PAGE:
GoPro (NASDAQ:GPRO) stock has taken investors on a whirlwind ride since its IPO, and it looks like big dips and jumps are going to be the norm in the short-term. Shares still trade roughly 44% higher than the company's opening price in June 2014, but the stock is down roughly 54% from its lifetime high of $98.47, and its gains since last August have been erased.
Here's why GoPro stock has been highly volatile, and why investors should anticipate continued volatility going forward.
The reasons for GoPro's latest big swings
GoPro's last big pop also corresponded with the expiration of the lock-up on 76 million shares, or roughly 60% of total shares outstanding. The bump also corresponded with an initiation of coverage from analyst firm Northland Securities. The firm stated that it expects GoPro to outperform the market and gave the stock a target price of $70, which would suggest that shares have roughly 55% upside at current prices.
Northland cited GoPro's strong top and bottom line growth thanks to its Hero4 cameras, brand strength, and potential to benefit from online video distribution as reasons for its favorable outlook on the stock. GoPro has a forward P/E ratio of roughly 62, whereas the forward P/E ratio for the S&P 500 is roughly 17, and the growth-dependent stock has frequently seen big price movement correspond with analyst ratings.
It's possible that the pricing reversal that followed the company's big pricing gain was the partial result of short-sellers buying to cover on positive news and then viewing the bump as a new short opportunity. GoPro is one of the most shorted stocks on the market, and heavy short interest paves the way for big stock swings down the line. When a heavily shorted stock has significant upward momentum, short sellers face pressure to cover to avoid losing their shirts, and the influx of buys then pushes shares even higher.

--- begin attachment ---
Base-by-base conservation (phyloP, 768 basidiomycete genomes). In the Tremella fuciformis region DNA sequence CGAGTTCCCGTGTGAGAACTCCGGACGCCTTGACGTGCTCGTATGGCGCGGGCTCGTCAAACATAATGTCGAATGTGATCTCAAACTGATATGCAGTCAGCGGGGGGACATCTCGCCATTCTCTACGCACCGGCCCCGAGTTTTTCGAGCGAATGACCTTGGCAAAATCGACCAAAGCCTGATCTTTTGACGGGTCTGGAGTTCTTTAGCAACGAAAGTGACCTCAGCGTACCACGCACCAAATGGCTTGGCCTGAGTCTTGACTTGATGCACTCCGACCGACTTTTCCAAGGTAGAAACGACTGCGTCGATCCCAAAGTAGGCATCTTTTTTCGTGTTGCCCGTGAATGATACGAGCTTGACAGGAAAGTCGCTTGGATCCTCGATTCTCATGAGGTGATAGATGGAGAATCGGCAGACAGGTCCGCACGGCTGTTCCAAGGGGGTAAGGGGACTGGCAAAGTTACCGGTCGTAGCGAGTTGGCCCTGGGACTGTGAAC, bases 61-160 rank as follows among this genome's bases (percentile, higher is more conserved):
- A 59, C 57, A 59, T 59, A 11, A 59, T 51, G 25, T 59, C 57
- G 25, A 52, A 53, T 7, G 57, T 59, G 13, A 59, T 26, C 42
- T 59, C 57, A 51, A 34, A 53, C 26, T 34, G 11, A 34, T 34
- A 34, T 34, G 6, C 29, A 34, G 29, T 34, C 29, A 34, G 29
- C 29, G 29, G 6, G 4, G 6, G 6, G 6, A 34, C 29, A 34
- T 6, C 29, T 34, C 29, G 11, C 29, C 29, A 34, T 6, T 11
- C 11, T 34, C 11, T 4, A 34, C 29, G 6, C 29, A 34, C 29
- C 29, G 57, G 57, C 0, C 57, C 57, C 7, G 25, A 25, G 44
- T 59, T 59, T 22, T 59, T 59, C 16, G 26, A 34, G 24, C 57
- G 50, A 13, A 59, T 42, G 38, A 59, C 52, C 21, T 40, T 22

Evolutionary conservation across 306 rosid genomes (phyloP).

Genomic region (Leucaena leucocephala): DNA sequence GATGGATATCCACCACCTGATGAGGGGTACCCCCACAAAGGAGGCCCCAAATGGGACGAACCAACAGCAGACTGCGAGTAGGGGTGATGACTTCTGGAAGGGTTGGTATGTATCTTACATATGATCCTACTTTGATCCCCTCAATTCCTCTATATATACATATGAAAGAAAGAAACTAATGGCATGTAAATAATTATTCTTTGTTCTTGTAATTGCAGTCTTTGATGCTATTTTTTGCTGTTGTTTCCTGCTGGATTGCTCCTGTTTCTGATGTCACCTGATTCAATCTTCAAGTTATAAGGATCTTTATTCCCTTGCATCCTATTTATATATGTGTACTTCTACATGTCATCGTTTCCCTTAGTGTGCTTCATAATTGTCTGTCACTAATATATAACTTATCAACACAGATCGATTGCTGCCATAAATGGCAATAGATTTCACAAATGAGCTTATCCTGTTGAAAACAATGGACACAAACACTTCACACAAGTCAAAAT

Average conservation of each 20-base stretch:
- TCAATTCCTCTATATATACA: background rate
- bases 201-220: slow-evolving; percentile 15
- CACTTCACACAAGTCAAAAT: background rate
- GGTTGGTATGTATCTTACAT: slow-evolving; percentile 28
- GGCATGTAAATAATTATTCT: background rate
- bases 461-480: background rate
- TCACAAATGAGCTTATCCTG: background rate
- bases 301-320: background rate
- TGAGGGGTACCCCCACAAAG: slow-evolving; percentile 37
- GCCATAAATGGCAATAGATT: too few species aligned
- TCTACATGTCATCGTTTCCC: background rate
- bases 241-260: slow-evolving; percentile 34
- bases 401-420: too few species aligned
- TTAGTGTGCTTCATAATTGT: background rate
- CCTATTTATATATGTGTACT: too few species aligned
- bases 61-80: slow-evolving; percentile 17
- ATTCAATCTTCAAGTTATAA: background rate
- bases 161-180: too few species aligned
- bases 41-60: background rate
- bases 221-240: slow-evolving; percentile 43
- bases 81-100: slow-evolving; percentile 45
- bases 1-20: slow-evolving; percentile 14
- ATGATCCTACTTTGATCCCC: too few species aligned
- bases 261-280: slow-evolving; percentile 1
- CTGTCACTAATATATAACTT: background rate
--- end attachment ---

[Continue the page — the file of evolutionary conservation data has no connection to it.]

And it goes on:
What the past says about the future
Shortly prior to the pricing swing that correlated with the lockup expiration and Northland Securities rating, GoPro's stock underwent a big dip due to news that Apple (NASDAQ:AAPL) had been granted a patent for an action camera design. Following that, the stock dipped when GoPro issued earnings and margins guidance that the market found disappointing. I think each of these instances can offer some insight as to why GoPro's stock has been so volatile and why that will continue to be the case in the short-term future.
Whether or not GoPro will really develop into more than a hardware company is one of the big points of contention among investors and analysts regarding GoPro. The company has described itself as a media company, however that's not really the case yet, and there's little in the way of solid indication that it will be able to grow into that identity.
As a hardware company, GoPro dominates its niche, but that niche is young and yet to be fully defined. The possibility that a large company, particularly one with hardware and software expertise such as Apple, will jump in the game and change the rules is a looming threat for the camera-maker. So far, potentially threatening competitors like Sony have done a poor job of advertising and marketing their action cameras, but it's reasonable to expect that GoPro will have to fend off stronger competition if the action camera market continues to grow.
In order to do so, GoPro needs to make good on its media network aspirations and innovate with its hardware and software in order to stay ahead of the curve. For now, there are limited indicators to suggest whether GoPro will succeed on those fronts. Investors are left to do a fair amount of guess work, so the stock is likely to see big movements when potentially predictive news emerges.
Turning to earnings performance, the stock price swings that occurred with the company's last quarterly report and issuance of guidance for the current quarterly period provide an indication of the market's expectations for GoPro. The company crushed its earnings targets and analyst expectations, and its stock jumped 14% only to fall 15% on targets for this quarter that were slightly below analyst projections.
Analysts were anticipating that the company would post earnings of $0.17 a share this quarter, but GoPro issued guidance for earnings of between $0.15-$0.17, and it expects quarterly margins to fall from 48% to 44% sequentially. GoPro has a history of issuing conservative guidance, and I think there's a good chance it will continue to post big beats this year, but there's evidence to suggest that small deviations below expectations can impact the stock as much as significant overperformance. With that in mind, there seems to be plenty of gunpowder to trigger the types of explosive swings that have defined GoPro's stock history.